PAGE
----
By Joel Warner
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By Patricia Calhoun
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For Kay Howe, the remote Lisbon Valley in southeast Utah is a place to escape to. Just across the state line from Colorado, the uninhabited valley offers sweeping views of two states. "When you're up on top of Three Step Mesa, you have a knockout view of the La Sal Mountains, and you can see the San Juan Mountains and all the canyons that go into the Dolores River," says Howe, a single mother of four who lives 45 miles away, in Moab. "It's a gorgeous area, absolutely beautiful."
Howe and three friends bought a few acres of land near the valley in 1995, making plans to eventually build a small vacation home there. She relishes the isolation and quiet of a spot far from the tourist bustle of Moab. "There's not the light of one house or ranch for twenty miles," she says.
But decisions made hundreds of miles away in downtown Denver could disrupt Howe's plans. Denver-based Summo Minerals Corporation has proposed a large copper mine on 1,000 acres in the Lisbon Valley. That proposal calls for digging huge pits in the valley, piling up ore from those pits, and dripping sulfuric acid onto those piles to leach copper from the ore.
Summo has tried to keep a low profile since being formed in 1993. It hasn't actually mined anything yet and sees itself as more responsible to neighboring communities than most mining firms. Yet today the company has become the latest poster child in the ongoing battle over federal mining law. And the Lisbon Valley is ground zero in a bitter controversy that already boasts allegations of a government conspiracy and an attempted back-room deal, as well as numerous examples of how traditional attitudes toward mining in the West have started to change.
For Summo, the irony is that if ever there was a perfect site for a copper mine, the Lisbon Valley is it. The stretch of high desert doesn't quite qualify as the middle of nowhere, but it comes close. It's been mined before, and officials with the federal Bureau of Land Management who are responsible for the land regard it as an ideal spot for a new mine. As little as ten years ago, it's likely no one would have thought to challenge Summo's right to dig there.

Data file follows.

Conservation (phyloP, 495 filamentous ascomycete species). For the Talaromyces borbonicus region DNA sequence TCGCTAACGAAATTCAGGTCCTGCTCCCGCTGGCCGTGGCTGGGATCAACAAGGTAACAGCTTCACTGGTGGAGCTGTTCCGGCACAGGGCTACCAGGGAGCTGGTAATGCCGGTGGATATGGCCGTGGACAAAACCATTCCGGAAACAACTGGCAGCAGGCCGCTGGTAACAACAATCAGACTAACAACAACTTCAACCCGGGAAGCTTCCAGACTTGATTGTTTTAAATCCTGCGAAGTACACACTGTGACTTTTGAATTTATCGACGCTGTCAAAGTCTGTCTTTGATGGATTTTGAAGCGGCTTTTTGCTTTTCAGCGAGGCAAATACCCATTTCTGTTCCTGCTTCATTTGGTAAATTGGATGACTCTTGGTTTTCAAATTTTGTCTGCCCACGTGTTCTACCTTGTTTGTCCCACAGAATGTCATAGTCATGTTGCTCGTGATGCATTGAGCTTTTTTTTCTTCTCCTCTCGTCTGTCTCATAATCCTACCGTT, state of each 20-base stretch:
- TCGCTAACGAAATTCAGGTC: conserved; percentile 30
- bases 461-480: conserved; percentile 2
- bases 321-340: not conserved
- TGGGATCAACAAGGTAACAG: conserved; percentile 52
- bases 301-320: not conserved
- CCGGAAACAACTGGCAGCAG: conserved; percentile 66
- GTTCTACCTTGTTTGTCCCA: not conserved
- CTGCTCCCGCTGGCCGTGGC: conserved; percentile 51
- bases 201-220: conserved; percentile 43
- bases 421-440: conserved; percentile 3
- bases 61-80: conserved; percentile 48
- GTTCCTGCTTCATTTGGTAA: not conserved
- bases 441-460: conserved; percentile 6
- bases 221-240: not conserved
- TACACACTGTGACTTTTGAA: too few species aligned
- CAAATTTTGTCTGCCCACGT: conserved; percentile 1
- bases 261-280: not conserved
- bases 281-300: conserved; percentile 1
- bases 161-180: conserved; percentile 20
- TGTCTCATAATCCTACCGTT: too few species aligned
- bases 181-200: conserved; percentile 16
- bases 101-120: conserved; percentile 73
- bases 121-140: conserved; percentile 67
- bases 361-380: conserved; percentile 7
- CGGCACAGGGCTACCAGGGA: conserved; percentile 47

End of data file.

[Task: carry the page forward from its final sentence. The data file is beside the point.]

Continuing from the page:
They have now.
Summo's introduction to the brave new world of mining started last year in New Mexico. After the company proposed building a mine near Taos, an Indian tribe accused the company of planning to destroy a sacred mountain, and farmers and ranchers said they feared contamination of the Rio Embudo and Rio Grande rivers from mine runoff. The almost unanimous opposition to the mine--and the good jobs it would bring to a poor area--startled the company.
"I got wind that there was a meeting being held at the Picuris Pueblo, which is adjacent to our property," says Gregory Hahn, president of Summo. "I felt it was important to meet with them. We were shocked by their opposition."
To settle the controversy, the BLM brokered a solution it thought would make everyone happy. Summo executives told the BLM they'd give up the firm's claim to New Mexico's Copper Hill in return for the title to 1,000 acres of public land in the Lisbon Valley. With the Utah land under private ownership, Summo could develop the property with virtually no federal oversight.
That deal was quietly negotiated by New Mexico BLM officials during a meeting with Summo executives in Taos. The parties involved expected a low-key resolution to a potential public-relations fiasco. What they got were accusations of secret deal-making by public officials and charges that Summo was being allowed to turn the Lisbon Valley into a toxic wasteland in exchange for sparing Copper Hill.
Indeed, even though the proposed land swap has since been vetoed by Interior Department officials in Washington, D.C., critics like Howe still view the suggested arrangement as part of a disturbing new trend. They fear that mining companies are using the 125-year-old federal law that governs mining on public lands to intimidate government officials into giving them ownership of valuable public resources.
The 1872 law gives those with valid mining claims an almost unassailable right to mine public lands. And when it comes to stopping environmentally destructive mines, the government often has few options. A 1990 proposal for a massive gold mine just outside Yellowstone National Park, for example, sparked a public outcry after critics charged the mine would harm the Yellowstone River and flood the park with toxins.
To stop the proposed New World Mine, federal officials last year struck a deal with the mine owners, offering them $65 million if they'd give up their claims to the area near Yellowstone. At the time, the agreement was widely hailed as a win-win solution (and a boost for President Bill Clinton's re-election campaign, since Clinton personally ventured to Yellowstone to announce the agreement). However, critics worry that the New World deal also made it clear that mining interests can virtually blackmail public officials by threatening to break ground on environmentally questionable projects, all in the hopes of being offered something better elsewhere.